You may have already heard the story behind the poinsettia, but there are quite a few other plants we associate with Christmas. Have you ever stopped and wondered why the heck we chop down a whole tree, bring it inside, and cover it with glittery stuff? Or why we deck the halls with boughs of holly? Or why we kiss under a sprig mistletoe? (People still do that, right..?)
In honour of the holidays, let’s give the Mythbusters treatment to the stories behind these popular holiday plants.
The Christmas tree has been associated with the winter solstice far longer than it’s been a part of traditional Christmas celebrations. The earliest “Christmas trees” date back to ancient Egypt, in which people celebrated the solstice with palm rushes. The Roman empire used a similar tradition during the solstice, using evergreen boughs to decorate their homes in lieu of palms.
The earliest origin of Christmas trees as we know them now began in Germany during the 1600s. Many Germans of the day were devout Christians who celebrated the holiday by bringing trees into their homes, which they would decorate with candles. The story behind the tradition was said to have been started by the protestant reformer Martin Luther, who noticed the stars twinkling brightly through the evergreens on his walk home one winter evening. Wanting to recreate this sight, which he believed was a sacred message, he decorated a tree with candles to mimic the stars he’d seen.
The tradition spread through many regions of Europe, but over in North America, the Puritans were less than impressed, to say the least. For over a century, Christmas trees were actually a controversial statement that American Puritans dismissed as “pagan mockery” and a “heathen tradition”.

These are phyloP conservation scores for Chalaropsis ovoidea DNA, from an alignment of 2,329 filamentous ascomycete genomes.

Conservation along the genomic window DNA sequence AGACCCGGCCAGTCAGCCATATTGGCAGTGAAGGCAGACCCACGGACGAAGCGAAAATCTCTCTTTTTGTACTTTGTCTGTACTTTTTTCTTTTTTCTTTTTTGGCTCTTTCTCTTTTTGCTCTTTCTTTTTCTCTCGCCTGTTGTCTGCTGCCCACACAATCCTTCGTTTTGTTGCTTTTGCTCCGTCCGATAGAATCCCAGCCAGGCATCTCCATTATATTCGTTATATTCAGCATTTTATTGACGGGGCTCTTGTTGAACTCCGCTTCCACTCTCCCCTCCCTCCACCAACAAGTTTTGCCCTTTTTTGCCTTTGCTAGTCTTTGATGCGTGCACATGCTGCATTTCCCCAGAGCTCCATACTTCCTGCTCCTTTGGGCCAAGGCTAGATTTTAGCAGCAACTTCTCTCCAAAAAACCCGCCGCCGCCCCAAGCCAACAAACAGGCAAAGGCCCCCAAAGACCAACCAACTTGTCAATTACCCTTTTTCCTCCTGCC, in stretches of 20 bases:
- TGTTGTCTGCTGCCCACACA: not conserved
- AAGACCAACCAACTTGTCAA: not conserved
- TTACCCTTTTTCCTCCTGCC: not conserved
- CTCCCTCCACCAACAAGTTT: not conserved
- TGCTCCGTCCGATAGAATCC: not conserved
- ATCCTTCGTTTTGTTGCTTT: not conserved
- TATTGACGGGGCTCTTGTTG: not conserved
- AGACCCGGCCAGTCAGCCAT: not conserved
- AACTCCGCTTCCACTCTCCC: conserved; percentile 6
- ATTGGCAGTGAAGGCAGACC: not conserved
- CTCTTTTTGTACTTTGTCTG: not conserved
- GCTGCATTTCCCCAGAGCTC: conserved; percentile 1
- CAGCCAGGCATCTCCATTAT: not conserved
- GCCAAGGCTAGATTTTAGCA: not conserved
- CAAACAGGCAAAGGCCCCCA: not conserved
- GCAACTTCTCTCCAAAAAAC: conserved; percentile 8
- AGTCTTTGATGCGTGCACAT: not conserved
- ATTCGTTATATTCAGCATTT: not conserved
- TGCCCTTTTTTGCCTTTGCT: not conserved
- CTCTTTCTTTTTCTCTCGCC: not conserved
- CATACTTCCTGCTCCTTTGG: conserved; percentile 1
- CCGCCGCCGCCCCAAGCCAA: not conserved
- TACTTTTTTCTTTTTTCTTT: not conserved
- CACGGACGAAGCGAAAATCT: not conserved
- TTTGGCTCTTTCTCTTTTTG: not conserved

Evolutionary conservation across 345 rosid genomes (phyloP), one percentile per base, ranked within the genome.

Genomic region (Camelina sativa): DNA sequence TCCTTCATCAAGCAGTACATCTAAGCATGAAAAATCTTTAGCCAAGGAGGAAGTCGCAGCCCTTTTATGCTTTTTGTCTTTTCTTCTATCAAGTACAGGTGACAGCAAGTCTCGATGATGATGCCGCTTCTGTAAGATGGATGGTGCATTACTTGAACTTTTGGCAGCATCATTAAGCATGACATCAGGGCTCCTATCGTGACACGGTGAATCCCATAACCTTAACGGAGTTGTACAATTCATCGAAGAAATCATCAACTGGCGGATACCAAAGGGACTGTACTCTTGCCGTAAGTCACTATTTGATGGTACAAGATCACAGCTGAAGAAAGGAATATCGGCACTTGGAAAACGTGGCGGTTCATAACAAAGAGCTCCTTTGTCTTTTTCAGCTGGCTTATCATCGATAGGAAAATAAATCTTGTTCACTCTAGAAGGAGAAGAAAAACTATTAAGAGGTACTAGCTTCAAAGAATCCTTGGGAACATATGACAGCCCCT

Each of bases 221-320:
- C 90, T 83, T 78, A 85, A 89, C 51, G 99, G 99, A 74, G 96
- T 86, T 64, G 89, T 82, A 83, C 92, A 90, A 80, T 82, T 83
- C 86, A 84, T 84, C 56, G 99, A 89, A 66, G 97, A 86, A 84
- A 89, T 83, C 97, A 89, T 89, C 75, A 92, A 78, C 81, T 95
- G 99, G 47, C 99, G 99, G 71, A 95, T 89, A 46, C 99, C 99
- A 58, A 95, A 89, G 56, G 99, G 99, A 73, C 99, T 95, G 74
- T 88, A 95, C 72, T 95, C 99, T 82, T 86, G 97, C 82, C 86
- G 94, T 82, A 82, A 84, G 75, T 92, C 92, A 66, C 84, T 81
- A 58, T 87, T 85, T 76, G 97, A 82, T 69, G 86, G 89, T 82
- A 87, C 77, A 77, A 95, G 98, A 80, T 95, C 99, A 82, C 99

However, as it turns out, by the mid-1800s, Queen Victoria had a lot of clout in North America and anything the royal family did at Christmas was immediately in vogue. In 1846, the royal family was portrayed standing around a Christmas tree””an image that sent Americans into a frenzy. By 1890, North Americans were importing Christmas tree ornaments from Europe and going all-out with massive trees covered in elaborate homemade decorations. The rest, as they say, is history.
There are a few very different myths associated with holly. The first one originates from Druid tradition. The Druids believed holly was a symbol of fertility and eternal life, and decorating one’s house with holly would bring good fortune. Early Christians were thought to have adopted the Druid tradition, then integrating the colorful evergreens into their holiday celebrations.
The other myth is hardly about Christmas at all, but it does relate to the story of Jesus’ life. Some Christians believe holly, with its red berries and thorny foliage, is symbolic of the crown of thorns worn by Jesus during his crucifixion. The berries are thought to represent drops of blood. The presence of holly at Christmas, therefore, brings the life of Jesus full-circle, which in some devout circles is very meaningful.
Mistletoe is yet another traditional plant borrowed from the Druids, however, the true origins are difficult to trace. Druids saw mistletoe as a magical plant and a symbol of fertility, hanging sprigs of the leaves and berries above their doors to grant them good fortune. Since many Druid traditions ended up getting borrowed by early Christians, mistletoe eventually ended up in the mix.
However, the mistletoe tradition rose to notoriety as it became more scandalous. In England, it became customary to pluck a berry off a hanging bough of mistletoe before kissing the lady in your company. When the berries were all plucked from the mistletoe, the kissing had to stop. This “game” was so titillating to young English folks at the time, the Christmas tradition has stuck around ever since.
With so many interpretations of Christmas, it’s interesting to trace how traditions from cultures around the world have come to be associated with the Westernized version of the Christmas story. I still can’t believe that an Egyptian solstice tradition managed to evolve into our decked-out Christmas trees in Edmonton!
Whether you celebrate with these traditional plants, or whether you even celebrate Christmas at all, I wish you and yours a happy holiday from our team at Salisbury Greenhouse.